- Of course, the playback EQ of choice is intended to be the same setting which was used also during the recording, so we may still have some freedom of choice if our deck permits separate bias and EQ settings, otherwise the most “proper” EQ is automatically set together with the bias on those decks with “tape type” selectors or with automatic tape type identification.
- Setting the wrong type or, better, a different one between playback and recording, will cause incorrect EQ. Many people use 120 µs for chrome tapes because they either compensate the lack of highs because of a not-so-good recording or simply wish to boost the high frequencies a bit.
- How can I record a cassette from my computer?
- There some tutorials out there. You can simply connect your soundcard’s output to the Line IN of your deck, set the appropriate recording level and you’re ready to go. For a detailed, step-by-step tutorial, please read my Guide to make good recordings.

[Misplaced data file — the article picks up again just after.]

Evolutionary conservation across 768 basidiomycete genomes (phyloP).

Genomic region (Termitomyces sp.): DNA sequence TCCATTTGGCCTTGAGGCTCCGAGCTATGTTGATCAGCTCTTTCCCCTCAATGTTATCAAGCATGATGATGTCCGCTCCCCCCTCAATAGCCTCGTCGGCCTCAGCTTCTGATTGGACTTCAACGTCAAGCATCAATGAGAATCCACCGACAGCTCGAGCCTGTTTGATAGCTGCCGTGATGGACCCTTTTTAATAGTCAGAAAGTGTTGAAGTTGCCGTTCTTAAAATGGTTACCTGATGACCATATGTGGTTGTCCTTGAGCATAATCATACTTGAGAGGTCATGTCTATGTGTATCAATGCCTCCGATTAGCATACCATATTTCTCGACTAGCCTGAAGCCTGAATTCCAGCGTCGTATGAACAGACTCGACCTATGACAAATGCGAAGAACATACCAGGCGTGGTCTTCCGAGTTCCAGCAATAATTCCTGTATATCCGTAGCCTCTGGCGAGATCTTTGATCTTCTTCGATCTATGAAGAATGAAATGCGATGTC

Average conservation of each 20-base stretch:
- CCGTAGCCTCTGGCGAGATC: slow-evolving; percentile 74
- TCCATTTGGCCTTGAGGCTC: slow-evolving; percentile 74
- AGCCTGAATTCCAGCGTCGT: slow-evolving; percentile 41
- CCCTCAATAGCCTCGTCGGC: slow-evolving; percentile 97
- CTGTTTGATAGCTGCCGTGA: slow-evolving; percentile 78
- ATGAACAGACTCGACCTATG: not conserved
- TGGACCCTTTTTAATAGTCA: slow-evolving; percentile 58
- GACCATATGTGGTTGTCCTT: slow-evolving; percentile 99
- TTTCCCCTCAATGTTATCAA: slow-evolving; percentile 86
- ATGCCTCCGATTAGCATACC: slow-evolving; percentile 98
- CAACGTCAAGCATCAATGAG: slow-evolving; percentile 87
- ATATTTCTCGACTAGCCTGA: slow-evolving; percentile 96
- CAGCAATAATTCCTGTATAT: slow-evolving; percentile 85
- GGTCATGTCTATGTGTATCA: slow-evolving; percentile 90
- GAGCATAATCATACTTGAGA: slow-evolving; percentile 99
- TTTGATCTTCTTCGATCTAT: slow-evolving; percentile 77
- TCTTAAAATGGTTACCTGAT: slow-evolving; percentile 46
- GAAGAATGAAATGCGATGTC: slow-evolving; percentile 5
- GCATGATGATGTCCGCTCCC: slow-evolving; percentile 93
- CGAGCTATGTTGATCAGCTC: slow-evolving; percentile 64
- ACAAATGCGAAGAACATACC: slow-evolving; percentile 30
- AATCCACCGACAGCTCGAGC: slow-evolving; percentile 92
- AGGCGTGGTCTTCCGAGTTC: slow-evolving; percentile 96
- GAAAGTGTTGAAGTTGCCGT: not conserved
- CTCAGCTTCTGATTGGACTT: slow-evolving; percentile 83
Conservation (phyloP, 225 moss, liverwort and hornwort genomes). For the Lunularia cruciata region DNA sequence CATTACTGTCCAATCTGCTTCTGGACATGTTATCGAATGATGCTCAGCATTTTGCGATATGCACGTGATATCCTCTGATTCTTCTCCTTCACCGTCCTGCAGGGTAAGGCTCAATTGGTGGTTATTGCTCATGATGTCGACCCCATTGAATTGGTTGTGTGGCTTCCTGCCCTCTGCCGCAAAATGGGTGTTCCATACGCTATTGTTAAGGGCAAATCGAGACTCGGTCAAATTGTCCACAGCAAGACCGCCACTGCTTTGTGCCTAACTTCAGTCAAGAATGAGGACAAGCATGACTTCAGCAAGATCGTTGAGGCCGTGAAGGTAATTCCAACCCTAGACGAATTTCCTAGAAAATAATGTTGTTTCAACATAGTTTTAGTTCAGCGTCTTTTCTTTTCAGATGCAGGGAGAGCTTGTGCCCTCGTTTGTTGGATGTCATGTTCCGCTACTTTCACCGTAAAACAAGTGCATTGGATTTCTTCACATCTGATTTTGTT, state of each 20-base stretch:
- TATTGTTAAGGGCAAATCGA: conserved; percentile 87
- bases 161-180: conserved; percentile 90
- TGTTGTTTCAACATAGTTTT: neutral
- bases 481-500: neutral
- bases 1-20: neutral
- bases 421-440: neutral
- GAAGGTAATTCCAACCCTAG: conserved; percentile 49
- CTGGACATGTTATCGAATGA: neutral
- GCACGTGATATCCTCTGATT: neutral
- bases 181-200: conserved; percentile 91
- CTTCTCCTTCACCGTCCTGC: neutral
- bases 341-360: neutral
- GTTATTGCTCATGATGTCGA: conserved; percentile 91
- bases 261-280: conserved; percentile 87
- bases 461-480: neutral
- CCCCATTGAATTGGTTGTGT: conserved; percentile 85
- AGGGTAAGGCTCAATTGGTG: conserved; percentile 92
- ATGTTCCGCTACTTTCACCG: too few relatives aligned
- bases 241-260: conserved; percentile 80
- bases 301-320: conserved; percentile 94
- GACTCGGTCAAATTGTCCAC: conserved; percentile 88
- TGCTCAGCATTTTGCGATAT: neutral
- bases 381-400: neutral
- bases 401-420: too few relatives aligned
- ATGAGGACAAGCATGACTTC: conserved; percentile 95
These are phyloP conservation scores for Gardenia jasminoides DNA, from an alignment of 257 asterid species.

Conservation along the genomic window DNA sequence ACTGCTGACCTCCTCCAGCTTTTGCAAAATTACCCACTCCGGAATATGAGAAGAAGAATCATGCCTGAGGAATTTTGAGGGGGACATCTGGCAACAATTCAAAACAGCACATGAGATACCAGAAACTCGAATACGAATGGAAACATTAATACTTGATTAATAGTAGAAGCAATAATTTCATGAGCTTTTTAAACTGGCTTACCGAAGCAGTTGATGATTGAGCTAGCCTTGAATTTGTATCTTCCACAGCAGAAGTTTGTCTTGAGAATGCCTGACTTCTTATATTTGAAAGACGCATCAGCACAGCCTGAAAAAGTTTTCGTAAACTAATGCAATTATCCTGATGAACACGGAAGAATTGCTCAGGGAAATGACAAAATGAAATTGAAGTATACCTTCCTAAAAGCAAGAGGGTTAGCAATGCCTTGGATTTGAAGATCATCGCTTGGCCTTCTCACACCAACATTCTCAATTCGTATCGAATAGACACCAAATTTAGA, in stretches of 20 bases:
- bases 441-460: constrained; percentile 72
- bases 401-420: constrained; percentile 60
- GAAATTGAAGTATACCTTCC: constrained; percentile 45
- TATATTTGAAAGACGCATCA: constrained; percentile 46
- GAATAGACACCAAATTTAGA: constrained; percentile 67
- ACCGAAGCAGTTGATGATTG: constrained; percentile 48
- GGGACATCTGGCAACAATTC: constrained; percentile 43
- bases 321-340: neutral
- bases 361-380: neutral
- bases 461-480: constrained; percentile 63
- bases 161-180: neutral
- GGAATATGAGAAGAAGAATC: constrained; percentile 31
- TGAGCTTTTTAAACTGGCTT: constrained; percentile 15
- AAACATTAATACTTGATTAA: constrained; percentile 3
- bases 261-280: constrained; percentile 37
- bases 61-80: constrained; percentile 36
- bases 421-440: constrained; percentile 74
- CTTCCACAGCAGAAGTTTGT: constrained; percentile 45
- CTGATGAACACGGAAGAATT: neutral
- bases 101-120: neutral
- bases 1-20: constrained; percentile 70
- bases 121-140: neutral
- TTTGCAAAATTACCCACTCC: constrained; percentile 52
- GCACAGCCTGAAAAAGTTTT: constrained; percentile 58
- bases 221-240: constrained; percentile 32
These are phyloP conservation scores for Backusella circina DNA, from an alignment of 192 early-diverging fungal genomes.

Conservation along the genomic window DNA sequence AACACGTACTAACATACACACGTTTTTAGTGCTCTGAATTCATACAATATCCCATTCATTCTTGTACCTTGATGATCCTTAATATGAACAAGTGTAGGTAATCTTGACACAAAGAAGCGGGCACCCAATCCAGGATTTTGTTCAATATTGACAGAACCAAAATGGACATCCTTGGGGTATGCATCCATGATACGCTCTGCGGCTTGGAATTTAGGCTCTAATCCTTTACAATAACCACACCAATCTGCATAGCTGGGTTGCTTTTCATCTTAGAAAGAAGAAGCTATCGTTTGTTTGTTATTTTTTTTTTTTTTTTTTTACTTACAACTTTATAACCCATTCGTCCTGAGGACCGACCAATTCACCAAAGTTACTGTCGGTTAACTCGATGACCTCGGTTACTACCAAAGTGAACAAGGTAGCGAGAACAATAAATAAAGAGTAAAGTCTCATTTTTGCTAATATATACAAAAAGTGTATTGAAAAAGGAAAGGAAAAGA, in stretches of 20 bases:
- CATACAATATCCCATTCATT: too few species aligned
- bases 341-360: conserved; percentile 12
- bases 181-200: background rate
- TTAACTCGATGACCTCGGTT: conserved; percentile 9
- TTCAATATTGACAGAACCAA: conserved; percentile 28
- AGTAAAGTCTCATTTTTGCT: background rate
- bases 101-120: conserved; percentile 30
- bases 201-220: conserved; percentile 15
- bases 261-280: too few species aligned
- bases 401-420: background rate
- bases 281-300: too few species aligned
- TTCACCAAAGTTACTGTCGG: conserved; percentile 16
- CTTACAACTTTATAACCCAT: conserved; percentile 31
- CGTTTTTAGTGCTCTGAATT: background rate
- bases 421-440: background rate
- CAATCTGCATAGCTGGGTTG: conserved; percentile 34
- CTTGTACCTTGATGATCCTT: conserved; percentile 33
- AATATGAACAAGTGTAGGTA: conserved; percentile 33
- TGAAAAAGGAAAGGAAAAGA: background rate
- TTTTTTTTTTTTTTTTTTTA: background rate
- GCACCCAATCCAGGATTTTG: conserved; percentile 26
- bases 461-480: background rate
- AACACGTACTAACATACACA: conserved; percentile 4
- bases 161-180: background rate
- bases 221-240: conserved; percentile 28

- Can I record from my phone/MP3?
- Yes: you can connect your phone/MP3 output to the line input of your deck/boombox using a cable with a 3.5mm jack for the phone and the required connector in the other side (RCA, jack...).
- Can I record over a prerecorded cassette?
- It’s not an usual thing because the magnetic tape is the same usually found in a blank cassette (usually a cheap type I) but, yes, you can record over it. You must cover the holes on top side of the shell with some adhesive tape or your deck won't let you record.
- Are old blank cassettes any good?
- Yes! Indeed they are. In fact, if they are not cheap ones and not very old (more than 40 years), they can actually be much better than modern ones, especially if they are some good old-school type II and IV.
- How much time can I record in?